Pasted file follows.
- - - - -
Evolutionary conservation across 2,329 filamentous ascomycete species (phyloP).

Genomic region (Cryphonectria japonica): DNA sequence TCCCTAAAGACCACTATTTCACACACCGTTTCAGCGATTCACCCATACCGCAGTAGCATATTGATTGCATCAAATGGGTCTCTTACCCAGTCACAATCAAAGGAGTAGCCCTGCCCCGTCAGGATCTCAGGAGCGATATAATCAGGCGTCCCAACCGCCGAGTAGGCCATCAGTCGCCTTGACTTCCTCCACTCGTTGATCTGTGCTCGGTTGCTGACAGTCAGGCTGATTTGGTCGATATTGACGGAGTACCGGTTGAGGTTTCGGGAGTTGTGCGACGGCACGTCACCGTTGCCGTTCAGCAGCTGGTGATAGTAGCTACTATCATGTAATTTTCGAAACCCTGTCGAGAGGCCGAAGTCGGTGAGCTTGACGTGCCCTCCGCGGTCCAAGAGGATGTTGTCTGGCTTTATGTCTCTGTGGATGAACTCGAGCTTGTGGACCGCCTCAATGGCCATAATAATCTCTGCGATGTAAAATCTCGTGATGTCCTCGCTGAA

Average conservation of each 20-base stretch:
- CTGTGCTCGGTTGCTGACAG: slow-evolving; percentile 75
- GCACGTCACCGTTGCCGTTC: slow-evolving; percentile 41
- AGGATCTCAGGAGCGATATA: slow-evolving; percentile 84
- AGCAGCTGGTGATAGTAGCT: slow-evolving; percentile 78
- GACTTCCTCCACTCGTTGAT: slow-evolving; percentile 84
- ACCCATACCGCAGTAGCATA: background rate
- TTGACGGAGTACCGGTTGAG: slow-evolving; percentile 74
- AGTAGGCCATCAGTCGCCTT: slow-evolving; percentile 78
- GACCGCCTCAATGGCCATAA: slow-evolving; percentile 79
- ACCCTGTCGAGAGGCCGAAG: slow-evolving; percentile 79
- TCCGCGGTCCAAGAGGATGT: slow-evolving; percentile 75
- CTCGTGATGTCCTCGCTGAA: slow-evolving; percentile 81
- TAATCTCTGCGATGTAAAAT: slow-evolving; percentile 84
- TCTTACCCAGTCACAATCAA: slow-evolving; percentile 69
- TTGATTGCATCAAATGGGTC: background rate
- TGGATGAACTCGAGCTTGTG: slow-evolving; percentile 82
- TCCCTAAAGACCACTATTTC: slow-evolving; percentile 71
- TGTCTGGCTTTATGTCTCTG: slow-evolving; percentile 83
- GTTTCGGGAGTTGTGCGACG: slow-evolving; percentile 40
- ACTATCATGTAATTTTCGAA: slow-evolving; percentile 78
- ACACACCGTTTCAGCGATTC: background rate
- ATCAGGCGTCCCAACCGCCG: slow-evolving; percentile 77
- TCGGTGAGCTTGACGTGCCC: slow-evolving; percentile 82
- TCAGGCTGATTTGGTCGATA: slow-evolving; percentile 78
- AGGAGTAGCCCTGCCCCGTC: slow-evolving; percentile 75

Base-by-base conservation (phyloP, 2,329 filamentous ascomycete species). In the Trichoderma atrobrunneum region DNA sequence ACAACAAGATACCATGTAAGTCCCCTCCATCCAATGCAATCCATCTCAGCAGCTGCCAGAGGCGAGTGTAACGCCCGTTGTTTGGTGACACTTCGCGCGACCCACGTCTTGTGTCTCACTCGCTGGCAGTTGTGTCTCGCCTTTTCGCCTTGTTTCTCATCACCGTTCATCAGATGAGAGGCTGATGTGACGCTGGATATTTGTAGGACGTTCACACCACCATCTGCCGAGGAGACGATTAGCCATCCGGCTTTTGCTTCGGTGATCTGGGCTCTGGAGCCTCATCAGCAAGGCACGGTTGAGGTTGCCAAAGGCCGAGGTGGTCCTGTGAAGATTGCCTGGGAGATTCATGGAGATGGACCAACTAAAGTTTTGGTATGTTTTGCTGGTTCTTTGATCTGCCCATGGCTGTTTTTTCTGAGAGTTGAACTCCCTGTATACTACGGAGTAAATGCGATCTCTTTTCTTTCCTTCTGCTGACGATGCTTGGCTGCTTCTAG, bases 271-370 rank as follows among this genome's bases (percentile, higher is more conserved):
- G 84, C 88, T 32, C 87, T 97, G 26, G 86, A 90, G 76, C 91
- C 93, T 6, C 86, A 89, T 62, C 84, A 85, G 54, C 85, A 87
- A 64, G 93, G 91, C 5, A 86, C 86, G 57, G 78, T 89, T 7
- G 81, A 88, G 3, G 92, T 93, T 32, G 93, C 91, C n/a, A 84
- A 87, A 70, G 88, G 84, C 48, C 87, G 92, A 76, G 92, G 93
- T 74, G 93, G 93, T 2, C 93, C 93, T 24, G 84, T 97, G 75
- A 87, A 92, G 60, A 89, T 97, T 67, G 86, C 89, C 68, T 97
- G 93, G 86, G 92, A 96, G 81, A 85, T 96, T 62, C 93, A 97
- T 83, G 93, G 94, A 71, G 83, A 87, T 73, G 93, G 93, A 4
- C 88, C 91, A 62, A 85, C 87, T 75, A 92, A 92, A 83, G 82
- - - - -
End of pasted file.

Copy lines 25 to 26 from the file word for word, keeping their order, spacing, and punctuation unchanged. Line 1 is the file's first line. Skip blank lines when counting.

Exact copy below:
- ATCAGGCGTCCCAACCGCCG: slow-evolving; percentile 77
- TCGGTGAGCTTGACGTGCCC: slow-evolving; percentile 82